The humanitarian convoy that left the suburbs on Moscow on Tuesday did not, as expected, continue down the M2 highway straight for the border crossing to the north of Kharkiv. Instead, it took a left turn in Tula and proceeded on to Voronezh, where it has remained since. From Voronezh, if the intent is to deliver aid to Luhansk, it can either head southwest toward the Shebekino crossing near Kharkiv, or it can head south toward the border crossings in eastern Luhansk oblast that are still controlled by the separatists (see map).
Currently, Putin is meeting with his national security brain trust at the headquarters of the Russian Black Sea Fleet in Sevastopol, Crimea. It seems very likely that they are making some very tough, and fateful, decisions about how proceed on Ukraine. My sense is the convoy will be a bellweather for Putin’s intentions. He has three choices: (1) send the convoy back to Moscow (which would be a humiliating climb down and hence strikes me as unlikely; (2) have it proceed on to Kharkiv and work out an arrangement with Kyiv for transferring the goods in the convoy to neutral or Ukrainian trucks for eventual delivery for Luhansk (which would be a rather less humiliating climb down, but still probably difficult for the Kremlin to swallow); or (3) send the convoy south toward the border crossings into Luhansk oblast and undertake a unilateral “humanitarian” intervention, which would be treated as an invasion by the West and an act of war by Kyiv.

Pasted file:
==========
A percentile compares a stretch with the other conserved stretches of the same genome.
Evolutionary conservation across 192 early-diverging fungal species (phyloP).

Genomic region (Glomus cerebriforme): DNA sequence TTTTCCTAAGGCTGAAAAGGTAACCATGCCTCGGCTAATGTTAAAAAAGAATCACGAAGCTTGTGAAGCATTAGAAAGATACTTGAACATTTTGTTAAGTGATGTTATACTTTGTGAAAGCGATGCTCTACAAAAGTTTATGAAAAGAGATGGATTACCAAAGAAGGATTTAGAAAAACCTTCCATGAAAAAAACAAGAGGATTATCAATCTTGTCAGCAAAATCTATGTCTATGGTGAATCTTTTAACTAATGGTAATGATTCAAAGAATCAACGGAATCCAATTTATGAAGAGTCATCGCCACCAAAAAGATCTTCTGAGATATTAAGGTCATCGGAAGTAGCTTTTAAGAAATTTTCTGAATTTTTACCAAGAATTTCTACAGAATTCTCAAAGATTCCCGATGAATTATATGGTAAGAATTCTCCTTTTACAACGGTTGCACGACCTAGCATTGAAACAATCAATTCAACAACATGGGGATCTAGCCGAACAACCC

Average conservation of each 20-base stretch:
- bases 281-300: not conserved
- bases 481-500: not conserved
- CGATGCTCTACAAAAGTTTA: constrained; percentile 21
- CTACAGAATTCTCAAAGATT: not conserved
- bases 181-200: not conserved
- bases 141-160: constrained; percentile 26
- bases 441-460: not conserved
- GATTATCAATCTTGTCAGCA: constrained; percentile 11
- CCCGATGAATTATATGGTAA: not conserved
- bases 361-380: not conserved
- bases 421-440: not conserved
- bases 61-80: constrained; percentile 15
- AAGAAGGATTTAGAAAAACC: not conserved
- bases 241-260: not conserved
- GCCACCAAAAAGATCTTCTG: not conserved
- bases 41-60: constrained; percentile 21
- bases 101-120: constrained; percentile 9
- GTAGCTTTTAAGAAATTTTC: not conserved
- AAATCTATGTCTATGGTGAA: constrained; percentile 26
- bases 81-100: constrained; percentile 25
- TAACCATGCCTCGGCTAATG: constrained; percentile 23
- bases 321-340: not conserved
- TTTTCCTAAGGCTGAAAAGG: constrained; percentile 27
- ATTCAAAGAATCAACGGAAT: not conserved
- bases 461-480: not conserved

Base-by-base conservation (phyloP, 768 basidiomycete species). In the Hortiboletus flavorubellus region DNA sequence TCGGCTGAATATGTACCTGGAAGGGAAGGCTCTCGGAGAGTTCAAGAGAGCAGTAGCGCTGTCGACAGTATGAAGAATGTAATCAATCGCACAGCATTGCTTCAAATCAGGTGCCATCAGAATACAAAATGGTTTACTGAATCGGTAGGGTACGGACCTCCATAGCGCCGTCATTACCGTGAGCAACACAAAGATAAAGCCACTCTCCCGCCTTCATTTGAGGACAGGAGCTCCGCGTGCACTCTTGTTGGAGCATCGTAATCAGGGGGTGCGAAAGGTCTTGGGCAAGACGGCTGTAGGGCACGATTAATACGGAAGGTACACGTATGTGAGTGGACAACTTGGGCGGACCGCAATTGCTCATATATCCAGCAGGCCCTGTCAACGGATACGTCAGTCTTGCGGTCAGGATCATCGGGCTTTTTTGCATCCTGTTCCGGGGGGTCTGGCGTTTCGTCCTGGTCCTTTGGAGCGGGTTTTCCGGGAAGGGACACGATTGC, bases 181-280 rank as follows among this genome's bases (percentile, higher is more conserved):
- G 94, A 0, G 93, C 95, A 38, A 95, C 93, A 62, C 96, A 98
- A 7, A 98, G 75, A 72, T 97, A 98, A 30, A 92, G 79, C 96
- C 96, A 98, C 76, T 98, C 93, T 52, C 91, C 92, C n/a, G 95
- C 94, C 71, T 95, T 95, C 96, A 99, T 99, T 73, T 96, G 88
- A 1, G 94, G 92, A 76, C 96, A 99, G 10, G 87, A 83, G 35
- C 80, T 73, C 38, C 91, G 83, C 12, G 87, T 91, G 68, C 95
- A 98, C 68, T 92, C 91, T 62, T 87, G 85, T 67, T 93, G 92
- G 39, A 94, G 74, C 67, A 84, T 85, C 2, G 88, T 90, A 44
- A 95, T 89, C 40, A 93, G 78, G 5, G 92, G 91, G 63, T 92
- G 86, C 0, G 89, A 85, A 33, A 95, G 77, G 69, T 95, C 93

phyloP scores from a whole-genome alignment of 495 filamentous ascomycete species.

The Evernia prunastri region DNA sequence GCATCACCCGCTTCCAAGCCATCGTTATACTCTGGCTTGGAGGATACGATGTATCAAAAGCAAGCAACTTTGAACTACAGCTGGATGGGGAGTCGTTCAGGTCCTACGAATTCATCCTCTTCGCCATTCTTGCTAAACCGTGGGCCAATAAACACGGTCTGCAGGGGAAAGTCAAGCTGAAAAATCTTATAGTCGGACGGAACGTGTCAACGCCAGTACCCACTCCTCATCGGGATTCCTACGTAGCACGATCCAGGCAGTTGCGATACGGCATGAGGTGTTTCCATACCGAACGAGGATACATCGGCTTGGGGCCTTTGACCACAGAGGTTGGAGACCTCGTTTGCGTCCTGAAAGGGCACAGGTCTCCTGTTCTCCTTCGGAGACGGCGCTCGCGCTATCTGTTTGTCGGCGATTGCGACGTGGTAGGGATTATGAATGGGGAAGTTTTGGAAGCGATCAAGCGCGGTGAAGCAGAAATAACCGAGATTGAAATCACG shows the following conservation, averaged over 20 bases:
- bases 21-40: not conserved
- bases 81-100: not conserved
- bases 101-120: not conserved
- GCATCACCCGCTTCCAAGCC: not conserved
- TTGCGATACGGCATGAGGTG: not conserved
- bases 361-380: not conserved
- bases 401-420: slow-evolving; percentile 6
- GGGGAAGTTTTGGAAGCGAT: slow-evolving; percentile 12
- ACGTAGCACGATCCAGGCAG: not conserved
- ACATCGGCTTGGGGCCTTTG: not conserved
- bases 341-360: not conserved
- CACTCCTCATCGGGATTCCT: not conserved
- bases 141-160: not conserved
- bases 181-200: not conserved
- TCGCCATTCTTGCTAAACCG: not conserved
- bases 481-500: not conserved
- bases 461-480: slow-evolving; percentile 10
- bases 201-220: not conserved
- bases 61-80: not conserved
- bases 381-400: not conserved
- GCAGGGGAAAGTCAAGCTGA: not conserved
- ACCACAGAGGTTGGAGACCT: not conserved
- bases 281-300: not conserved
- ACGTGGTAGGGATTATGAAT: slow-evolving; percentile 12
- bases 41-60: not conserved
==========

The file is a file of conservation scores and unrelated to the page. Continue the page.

I was extremely puzzled by the convoy maneuver yesterday and remain puzzled today. Its primary consequence appears to have been to present the Kremlin with even less room to maneuver that it had before.
At any rate, where it goes after leaving Voronezh may tell us whether Putin and his advisors have decided to go to war with Ukraine.